Trade, Merchants and the State in Borno, c. 1893-1939

ISBN 978-3-89645-212-2

Trade, Merchants and the State in Borno, c. 1893-1939

Author: Yakubu Mukhtar. Series edited by: Beatrix Heintze, Karl-Heinz Kohl.

Series: SzK Studien zur Kulturkunde Volume 117

323 pp.
5 maps, 12 tables, 1 illustration, appendix: contemporary economic data and statistics concerning the region of Borno/Nigeria, glossary
Text language(s): English
Format: 170 x 240 mm
620 g
€ 49.80

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The first and last decades of the 19th century form significant periods for the economic history of the central Sudanic kingdom of Borno: In both periods the economy suffered greatly as a result of invasions, first by the Fulani (or Fellata) rebels in 1808/9 and later, in 1893, by Rabih ibn Fadl-Allah. Rabih’s period in Borno history came to an end with the colonial conquest of the Chad basin in the opening years of the 20th century.

The colonial economy in Borno developed slowly, to some extent because of the paralysis brought about by Rabih’s invasion. More important factors accounting for the slow development of exports for the overseas markets, however, were the remoteness of the Borno province from the new centres of commercial activity along the Nigerian coast, and the late arrival of modern transport facilities in the province.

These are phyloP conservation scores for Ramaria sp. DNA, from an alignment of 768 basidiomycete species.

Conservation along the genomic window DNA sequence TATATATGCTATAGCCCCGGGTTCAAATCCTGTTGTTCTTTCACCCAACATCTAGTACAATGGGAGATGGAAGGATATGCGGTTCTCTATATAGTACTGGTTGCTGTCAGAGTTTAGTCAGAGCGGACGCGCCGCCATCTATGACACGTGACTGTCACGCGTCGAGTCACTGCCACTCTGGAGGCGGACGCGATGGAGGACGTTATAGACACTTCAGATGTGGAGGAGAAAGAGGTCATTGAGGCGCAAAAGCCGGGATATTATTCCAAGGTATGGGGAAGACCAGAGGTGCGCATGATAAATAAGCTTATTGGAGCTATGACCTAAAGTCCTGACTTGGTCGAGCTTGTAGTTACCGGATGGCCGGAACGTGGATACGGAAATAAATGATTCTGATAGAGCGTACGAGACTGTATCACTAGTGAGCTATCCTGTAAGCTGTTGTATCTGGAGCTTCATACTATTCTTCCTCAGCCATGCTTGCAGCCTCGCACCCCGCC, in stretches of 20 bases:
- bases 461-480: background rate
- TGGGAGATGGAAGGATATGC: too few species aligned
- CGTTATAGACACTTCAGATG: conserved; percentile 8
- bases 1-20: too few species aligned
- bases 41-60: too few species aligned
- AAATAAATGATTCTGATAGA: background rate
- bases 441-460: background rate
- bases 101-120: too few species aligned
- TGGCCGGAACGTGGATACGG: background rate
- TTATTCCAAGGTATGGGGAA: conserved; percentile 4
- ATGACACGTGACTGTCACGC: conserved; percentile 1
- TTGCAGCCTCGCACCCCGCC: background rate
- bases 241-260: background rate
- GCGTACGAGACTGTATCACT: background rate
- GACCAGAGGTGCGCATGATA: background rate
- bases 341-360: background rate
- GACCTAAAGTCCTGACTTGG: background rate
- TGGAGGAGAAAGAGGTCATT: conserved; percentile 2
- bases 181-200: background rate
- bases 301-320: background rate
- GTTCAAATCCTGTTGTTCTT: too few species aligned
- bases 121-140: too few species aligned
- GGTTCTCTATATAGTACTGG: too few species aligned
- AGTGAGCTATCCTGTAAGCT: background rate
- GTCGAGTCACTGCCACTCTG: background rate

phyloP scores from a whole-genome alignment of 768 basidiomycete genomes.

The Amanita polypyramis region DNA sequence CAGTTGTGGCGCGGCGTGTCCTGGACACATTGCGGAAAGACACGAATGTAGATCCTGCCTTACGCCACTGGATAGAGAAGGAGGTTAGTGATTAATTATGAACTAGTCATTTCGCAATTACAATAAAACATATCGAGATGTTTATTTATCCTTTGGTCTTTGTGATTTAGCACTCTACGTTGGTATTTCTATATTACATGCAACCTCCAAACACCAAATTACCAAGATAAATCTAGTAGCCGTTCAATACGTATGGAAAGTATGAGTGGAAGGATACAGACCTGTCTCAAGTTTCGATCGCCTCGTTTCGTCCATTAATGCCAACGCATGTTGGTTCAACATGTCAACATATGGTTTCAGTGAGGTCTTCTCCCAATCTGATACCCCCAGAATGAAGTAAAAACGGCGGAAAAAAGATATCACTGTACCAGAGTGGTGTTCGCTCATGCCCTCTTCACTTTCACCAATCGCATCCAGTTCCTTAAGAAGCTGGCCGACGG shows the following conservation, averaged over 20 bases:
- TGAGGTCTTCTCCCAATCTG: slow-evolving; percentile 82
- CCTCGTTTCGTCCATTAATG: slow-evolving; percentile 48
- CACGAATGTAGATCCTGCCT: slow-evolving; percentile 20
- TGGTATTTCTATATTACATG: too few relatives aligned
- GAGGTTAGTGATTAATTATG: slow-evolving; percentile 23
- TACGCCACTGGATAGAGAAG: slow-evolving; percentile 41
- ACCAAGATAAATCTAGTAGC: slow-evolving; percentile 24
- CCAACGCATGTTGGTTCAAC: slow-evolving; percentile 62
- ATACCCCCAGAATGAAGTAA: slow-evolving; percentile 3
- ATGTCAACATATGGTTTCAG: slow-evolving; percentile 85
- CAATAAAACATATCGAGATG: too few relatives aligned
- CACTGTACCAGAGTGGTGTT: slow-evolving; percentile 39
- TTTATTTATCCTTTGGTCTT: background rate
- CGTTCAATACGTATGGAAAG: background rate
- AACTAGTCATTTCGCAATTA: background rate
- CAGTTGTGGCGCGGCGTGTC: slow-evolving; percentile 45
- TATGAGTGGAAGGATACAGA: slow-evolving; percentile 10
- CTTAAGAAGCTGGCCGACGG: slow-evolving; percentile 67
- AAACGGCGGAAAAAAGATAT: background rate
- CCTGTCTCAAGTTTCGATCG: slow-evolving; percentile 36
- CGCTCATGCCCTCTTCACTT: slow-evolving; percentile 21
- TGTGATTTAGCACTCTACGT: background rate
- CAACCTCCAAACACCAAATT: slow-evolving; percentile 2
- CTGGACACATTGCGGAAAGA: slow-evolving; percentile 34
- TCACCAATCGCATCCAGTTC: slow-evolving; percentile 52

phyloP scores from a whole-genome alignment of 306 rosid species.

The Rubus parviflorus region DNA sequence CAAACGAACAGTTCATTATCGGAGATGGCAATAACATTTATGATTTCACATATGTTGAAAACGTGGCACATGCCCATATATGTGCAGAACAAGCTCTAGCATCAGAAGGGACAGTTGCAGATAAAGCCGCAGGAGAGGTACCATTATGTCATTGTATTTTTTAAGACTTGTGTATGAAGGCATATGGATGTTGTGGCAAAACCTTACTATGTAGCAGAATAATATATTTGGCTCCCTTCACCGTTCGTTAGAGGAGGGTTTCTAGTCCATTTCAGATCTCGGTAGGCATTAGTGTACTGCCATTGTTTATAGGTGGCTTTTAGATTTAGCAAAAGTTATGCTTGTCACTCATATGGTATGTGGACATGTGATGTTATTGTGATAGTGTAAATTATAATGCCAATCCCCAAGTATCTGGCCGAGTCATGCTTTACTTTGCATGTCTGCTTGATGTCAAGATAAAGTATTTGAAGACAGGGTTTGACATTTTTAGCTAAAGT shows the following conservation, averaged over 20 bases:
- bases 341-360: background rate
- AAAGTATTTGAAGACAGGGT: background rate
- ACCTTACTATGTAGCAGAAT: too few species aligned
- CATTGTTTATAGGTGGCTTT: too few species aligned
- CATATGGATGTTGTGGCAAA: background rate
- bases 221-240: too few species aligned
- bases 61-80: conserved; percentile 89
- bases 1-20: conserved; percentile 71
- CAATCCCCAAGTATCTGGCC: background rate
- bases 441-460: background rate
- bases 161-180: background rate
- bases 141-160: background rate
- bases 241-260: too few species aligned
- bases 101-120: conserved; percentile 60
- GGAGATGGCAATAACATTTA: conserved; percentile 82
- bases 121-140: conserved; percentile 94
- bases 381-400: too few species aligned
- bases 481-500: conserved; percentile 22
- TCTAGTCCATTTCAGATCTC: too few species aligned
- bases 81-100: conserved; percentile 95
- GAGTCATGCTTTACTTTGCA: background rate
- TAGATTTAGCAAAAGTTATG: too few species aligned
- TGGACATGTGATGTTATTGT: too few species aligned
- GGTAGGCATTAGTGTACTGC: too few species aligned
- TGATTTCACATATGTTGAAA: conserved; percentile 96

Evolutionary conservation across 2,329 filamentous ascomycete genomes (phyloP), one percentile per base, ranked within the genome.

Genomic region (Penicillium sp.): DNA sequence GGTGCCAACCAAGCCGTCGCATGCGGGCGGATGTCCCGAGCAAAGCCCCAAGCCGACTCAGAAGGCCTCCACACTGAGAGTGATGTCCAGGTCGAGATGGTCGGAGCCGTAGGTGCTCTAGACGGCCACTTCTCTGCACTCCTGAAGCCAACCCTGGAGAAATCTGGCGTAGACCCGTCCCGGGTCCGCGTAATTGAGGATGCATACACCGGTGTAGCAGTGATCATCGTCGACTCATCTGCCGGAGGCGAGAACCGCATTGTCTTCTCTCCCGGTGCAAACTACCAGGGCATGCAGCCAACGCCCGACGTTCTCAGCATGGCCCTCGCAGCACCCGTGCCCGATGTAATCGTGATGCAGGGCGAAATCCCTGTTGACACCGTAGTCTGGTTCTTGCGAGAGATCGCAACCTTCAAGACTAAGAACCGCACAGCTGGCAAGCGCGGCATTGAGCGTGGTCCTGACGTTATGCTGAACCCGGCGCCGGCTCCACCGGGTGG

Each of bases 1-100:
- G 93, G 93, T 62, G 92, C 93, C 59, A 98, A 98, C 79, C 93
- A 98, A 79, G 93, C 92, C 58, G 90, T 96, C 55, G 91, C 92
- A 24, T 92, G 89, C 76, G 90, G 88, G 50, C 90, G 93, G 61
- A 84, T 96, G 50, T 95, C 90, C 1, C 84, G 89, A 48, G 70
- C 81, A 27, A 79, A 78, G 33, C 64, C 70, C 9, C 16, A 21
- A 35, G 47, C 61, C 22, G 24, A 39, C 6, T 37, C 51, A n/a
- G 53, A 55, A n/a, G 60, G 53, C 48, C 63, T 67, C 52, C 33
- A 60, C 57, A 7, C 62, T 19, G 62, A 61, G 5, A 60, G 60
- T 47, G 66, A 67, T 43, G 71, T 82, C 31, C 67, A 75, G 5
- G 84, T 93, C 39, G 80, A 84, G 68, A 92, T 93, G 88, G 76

The present study on the economic history of Borno in the late 19th and early 20th century shows that despite the poor state of transport facilities during the first three decades of colonial rule, important commercial activity, both across the colonial boundaries and between Borno and other Nigerian provinces, existed. Furthermore, many of the indigenous traders involved in this internal and overland trade gradually came to serve as middlemen between the African producers and the expatriate companies in Borno when these companies were able to establish their presence after transport facilities to the province had been improved.

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